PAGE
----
The following sample essay has four paragraphs, with two body paragraphs which help to explore two sides of the argument in question.  Here is the essay, in its entirety, with the rhetorical signposts marked in bold for ease of comprehension:

Question:  In some countries, teenagers have jobs while they are still students.  Do you think this is a good idea?  Support your opinion by using specific reasons and details.

Introduction Paragraph

1 It is common today, to see high school and university students working in part-time jobs, for example, convenience stores, super markets or in karaoke parlours.  2  This can be seen in big cities everyday from five o’clock in the evening to the early hours of the morning.  It is difficult to balance study and work, and 3 there are arguments both for and against students taking part-time jobs.  4 I will explore both sides of the debate in this essay.

Supporting Paragraph 1

1 First, let’s Look at my friend Kazuto.  He is second year student who works in a drug store three times a week.  2 For example, on a work day he finishes college at four thirty and works from six until ten o’clock in the evening and after work he is tired, so he cannot complete his homework or extra study that day, and his results and progress inevitably suffers.    3 However, he gets paid enough money to pay for his education; without his job he could not study. 4 It is obvious from this example that he needs to do both, that is to say, if he does not work, he cannot pay for his study and if he does not study he cannot get a good job in the future.  But, on the other hand, his grades are suffering due to long hours and little sleep before morning lectures or classes.

Supporting Paragraph 2

1 Second, let’s look at Masami.  She is a full time student who does not have a job.  2 On the one hand she can spend a lot of time studying after school, but on the other hand, she has little money for the important things in life, such as food, clothing and housing expenses.             3 While  she can give her full attention to the task of studying, she often finds herself distracted by the stress of day-to-day living, such as paying the rent and bills, having enough money for food and clothing.  This stress of paying for the essentials could in fact have an adverse affect on her studying, and as with Kazuto, in the first example, her grades are likely to suffer.  4 However, if she were to get a part-time job she may be able to ease these anxieties, and possibly improve her grades!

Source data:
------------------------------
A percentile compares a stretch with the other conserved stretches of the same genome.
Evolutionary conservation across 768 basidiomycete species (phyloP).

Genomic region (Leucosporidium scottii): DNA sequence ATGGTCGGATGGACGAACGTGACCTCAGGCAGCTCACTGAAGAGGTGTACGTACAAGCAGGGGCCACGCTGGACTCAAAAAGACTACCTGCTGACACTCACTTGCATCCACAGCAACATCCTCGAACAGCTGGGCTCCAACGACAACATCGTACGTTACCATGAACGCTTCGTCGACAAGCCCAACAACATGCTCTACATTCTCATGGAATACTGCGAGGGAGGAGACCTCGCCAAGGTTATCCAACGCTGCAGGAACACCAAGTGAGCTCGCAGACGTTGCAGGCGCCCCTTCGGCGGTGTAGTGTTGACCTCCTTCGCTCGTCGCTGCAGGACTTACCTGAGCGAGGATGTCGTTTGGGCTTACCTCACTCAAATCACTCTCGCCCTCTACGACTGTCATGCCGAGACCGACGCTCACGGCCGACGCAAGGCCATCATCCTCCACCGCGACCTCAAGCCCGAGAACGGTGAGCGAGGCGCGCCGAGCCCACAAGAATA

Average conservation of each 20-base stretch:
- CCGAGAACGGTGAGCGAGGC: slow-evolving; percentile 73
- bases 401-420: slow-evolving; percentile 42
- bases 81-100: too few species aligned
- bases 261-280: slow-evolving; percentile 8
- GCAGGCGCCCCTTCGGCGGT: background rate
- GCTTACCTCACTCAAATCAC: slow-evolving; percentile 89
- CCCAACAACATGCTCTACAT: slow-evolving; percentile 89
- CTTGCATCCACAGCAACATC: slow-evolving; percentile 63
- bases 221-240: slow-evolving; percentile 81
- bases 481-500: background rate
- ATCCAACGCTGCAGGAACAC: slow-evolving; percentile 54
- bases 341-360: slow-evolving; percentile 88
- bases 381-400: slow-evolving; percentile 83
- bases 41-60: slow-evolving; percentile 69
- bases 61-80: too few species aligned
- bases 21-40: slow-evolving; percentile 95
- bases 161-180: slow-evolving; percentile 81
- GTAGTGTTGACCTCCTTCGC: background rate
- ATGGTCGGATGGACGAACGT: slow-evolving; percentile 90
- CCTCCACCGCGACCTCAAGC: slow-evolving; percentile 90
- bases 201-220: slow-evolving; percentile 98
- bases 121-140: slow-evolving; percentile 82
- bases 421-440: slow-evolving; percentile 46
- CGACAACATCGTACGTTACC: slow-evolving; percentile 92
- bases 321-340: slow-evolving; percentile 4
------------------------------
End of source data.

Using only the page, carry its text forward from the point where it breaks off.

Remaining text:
Conclusion

1 Following the analysis of the topic above, it is clear that there is a link between a student’s grades in college and their personal situations outside of college.  2 Yet, it is still difficult to decide whether students should take part-time jobs or not, because it is like a double edge sword.  Work will ensure you can pay the bills, but takes time away from the main purpose of  studying, while those without work become preoccupied with the stress of not having much money.  3 Thinking about all the evidence considered, it might be fair to say that working conditions for students should change to enable them to maintain a better work and study life-style.

 

Final Words

By following the above simple SSS idea, you should start to see an immediate improvement in your essay writing organization.  Like anything in life, it will take a lot of time, practice and patience to get to a level that you are completely happy with your writing ability.  But, even when you are happy, there will always be more that you can do to improve your prose.

Over the coming weeks and months I will add to this section with more examples of introductions, bodies and conclusions.  In the meantime, feel free to contact me if you have any questions.  ross@mbaenglihsonline.com

Good luck with your writing!